May 20, 2015 10:34 PM
NH1 Political Director - NH1.com
PORTSMOUTH – Jeb Bush defended his family ties and blamed President Barack Obama for the current bloodshed in Iraq.
The former two-term Florida governor and all-but-certain Republican presidential candidate, speaking before a gathering of Seacoast business leaders Wednesday, said right off the top to applause that “I love my mom and dad. I love my brother and people are just going to have to get over that. That’s just the way it is.”
Taking questions from reporters following the business roundtable luncheon, Bush was asked if he concerned that his family name will be a burden if he runs for the White House. The son to former President George H.W. Bush and brother to former President George W. Bush said “I’m not going to be in the witness protection program. I’m a Bush, I’m proud of it. I love my mom, love my dad, love my brother.”
Bush’s two-day swing through the first-in-the-nation primary state comes one week after he was pummeled by pundits and by rivals for the GOP nomination for struggling for four days to answer questions on whether he would have authorized the 2003 war against Iraq, knowing what we know now about the faulty intelligence that precipitated the war.
Joking about his recent misfortune, Bush said “it got a little bumpy. But all is well now, the ship is stable.”
And he defended his brother’s actions in Iraq, saying “ISIS didn’t exist when my brother was president. Al Qaeda in Iraq was wiped out when my brother was president. There were mistakes in Iraq for sure, but the surge created a fragile but stable Iraq that the President could have built on,” Bush said, adding “that stability has now been lost.”
Bush criticized his brother’s successor, President Barack Obama, for the current unrest in Iraq.
“I think it’s fair game to say that the surge was a success and that pulling back has created a void that has been filled by what President Obama has called the junior varsity. Doesn’t look like a junior varsity anymore when it’s taken over Mosul and taken over Ramadi and within miles of Baghdad and destabilizing Iraq and Syria. This is a serious threat,” Bush said.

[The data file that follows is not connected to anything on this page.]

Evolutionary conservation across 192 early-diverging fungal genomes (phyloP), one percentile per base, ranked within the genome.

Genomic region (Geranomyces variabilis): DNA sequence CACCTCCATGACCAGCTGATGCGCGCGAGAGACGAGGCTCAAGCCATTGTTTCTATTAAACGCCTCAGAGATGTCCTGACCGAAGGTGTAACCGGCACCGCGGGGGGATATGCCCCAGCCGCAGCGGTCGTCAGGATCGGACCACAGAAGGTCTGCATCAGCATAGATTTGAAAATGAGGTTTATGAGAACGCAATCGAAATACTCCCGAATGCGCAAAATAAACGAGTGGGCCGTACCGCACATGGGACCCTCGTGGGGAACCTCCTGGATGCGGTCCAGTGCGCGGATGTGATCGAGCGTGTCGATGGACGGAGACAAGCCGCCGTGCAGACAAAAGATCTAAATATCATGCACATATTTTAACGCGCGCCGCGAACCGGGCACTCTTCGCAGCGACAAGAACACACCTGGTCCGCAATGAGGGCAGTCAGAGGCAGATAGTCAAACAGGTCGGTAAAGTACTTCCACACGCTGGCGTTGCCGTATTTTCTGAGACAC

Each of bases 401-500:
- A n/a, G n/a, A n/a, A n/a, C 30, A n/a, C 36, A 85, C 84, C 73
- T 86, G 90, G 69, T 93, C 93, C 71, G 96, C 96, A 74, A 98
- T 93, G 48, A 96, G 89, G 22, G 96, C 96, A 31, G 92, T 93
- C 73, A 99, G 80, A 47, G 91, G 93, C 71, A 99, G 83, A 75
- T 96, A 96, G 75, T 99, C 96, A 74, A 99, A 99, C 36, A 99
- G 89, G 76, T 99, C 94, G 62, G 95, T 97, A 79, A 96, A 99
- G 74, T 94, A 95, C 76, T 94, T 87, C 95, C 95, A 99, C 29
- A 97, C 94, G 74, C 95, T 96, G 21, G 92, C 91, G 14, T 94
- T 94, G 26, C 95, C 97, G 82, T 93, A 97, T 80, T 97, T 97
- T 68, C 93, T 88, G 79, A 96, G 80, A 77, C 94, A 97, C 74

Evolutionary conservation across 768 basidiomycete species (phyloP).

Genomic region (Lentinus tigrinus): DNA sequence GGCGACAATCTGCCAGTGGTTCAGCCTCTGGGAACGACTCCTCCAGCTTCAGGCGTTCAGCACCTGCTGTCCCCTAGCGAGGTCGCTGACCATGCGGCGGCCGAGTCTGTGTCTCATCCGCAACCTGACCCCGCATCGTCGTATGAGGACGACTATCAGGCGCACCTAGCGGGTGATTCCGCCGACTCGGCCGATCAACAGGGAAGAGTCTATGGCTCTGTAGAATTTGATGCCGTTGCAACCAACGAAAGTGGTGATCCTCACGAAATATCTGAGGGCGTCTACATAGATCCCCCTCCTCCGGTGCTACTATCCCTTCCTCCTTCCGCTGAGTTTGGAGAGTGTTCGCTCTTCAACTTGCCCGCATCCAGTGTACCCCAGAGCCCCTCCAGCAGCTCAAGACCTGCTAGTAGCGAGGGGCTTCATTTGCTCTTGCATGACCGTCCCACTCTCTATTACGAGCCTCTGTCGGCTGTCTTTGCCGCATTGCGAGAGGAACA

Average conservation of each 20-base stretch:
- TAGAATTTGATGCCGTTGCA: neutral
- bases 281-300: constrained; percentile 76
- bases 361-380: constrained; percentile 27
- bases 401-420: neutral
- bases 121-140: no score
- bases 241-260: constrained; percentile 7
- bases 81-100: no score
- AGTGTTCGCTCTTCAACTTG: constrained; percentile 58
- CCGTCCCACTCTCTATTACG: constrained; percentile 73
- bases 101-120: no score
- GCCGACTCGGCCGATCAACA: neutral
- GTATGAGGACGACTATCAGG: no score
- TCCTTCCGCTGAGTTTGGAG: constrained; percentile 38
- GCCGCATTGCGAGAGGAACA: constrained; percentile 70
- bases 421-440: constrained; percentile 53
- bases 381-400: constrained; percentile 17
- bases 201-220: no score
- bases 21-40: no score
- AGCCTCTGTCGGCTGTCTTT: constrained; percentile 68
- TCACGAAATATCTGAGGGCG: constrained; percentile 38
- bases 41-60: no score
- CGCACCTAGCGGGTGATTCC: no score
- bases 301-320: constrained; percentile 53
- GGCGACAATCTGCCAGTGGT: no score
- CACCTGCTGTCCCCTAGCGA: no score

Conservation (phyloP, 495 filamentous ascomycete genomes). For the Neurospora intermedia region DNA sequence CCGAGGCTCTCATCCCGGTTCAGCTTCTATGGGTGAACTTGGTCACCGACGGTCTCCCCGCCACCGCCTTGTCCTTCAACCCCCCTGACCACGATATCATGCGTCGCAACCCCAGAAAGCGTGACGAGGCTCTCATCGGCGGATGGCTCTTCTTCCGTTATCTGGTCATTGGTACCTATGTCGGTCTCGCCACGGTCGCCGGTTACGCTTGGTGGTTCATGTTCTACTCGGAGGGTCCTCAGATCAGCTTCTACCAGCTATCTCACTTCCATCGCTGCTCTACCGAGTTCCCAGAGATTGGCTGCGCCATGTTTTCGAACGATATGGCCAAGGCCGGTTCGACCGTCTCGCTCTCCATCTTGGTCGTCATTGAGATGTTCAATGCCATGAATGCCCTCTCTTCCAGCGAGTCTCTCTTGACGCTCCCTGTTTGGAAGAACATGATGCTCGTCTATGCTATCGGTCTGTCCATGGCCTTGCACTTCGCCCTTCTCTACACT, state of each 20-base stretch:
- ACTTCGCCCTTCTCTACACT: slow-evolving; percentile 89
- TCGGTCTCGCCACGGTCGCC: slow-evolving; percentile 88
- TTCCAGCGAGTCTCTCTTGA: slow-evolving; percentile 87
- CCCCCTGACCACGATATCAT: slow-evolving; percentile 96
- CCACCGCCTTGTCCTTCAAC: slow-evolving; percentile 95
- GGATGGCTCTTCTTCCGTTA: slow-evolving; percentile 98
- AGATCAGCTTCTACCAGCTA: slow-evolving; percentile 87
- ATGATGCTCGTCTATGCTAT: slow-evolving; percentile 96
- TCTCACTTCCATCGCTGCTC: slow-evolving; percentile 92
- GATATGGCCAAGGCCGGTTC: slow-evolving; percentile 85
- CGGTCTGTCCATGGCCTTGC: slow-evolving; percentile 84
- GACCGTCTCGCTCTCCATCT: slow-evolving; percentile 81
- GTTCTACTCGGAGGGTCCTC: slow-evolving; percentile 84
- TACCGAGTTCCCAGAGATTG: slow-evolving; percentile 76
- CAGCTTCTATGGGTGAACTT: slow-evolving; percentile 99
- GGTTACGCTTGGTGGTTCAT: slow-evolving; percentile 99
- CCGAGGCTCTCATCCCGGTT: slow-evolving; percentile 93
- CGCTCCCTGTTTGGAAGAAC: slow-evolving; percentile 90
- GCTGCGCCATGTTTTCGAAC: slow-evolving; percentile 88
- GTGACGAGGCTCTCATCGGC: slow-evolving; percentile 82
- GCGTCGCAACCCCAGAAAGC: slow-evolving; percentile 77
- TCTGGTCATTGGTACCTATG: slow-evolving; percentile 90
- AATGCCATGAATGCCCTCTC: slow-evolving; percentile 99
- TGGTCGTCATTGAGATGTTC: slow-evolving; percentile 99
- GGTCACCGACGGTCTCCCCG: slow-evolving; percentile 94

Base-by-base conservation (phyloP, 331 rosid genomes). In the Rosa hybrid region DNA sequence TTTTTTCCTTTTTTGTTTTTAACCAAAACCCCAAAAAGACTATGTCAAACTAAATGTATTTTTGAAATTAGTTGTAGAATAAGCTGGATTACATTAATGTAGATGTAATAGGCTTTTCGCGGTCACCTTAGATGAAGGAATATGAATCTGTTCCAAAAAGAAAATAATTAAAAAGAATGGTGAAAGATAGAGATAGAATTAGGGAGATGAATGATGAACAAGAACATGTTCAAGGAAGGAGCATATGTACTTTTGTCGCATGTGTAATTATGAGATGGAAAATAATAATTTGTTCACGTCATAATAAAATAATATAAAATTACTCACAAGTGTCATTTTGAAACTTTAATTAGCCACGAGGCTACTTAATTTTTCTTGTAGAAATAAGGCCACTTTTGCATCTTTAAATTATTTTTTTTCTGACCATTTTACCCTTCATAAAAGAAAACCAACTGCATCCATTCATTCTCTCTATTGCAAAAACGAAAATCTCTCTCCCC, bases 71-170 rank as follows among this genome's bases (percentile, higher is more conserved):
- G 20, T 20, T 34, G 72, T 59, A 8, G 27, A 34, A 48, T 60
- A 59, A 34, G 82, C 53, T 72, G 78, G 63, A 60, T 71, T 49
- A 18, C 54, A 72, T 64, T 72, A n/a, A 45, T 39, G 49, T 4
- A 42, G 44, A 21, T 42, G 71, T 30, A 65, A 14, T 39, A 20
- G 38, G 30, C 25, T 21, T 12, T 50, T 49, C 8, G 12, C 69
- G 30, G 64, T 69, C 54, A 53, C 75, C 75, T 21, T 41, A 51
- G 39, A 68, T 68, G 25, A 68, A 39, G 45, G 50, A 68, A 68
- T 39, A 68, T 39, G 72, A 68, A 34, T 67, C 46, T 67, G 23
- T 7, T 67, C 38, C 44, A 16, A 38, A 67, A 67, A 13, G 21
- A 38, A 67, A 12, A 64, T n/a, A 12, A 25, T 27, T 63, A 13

“I think we’re in a more unstable world because of President Obama’s policies of detachment from the rest of the world, of pulling back, of leading from behind,” he added.
And Bush said that Obama’s move to withdraw troops “was a decision made based on a campaign promise. It was a decision based on conditions in Iraq at the time and I think that we’re now paying a price for it.”
The event seemed to give Bush a shot in the arm after a rough stretch. When one man said that Bush’s family was an “asset,” applause broke out throughout the packed room.
Bush, who’s considered one of the frontrunners for the GOP nomination, has faced criticism by many conservatives for his support for the Common Core educational standards, which many on the right see as Washington’s meddling in the education of their children.
Trying to correct the record, Bush said that “there’s a lot of misunderstanding of what common core standards are, or aren’t. What they are, are standards, not curriculum content. And the federal government should have no role in it at all.”
Bush’s trip to the Granite State, his third so far this year, came one day after Hillary Clinton urged the State Department to release as soon as possible tens of thousands of emails from her tenure as secretary of state.
Bush was critical of Democratic presidential candidate for claiming that the emails were not hers and that she has limited authority to release them to the public.
Bush touted that he’s released many of the emails from his eight years as Florida governor, saying “I released… 250,000 emails. I put it on line not just for the press to see but anyone can go on a website and see my emails.”
Asked if Clinton, the overwhelming frontrunner for the Democratic nomination, was being honest, Bush said “I don’t know her deal. I just know that emails are a two way street, you send them and you receive them, so someone received them, someone sent them. It seems like you’d have the ability to know where your emails are.”
Bush’s visit also comes as Republican Rep. Frank Guinta faces calls from some of the top GOP politicians in the state to resign for breaking campaign finance laws. Asked whether Guinta should step down, Bush said “I think that’s a decision he’s going to have to make and his constituents I’m sure will weigh in as well.
Bush donated money to Guinta and headlined a fundraiser in Manchester for the congressman in March. Asked by NH1 News if he regrets attending that fundraiser, Bush said “no I don’t regret it. I think people are innocent until proven guilty in all these matters. I had no knowledge of any of that.”
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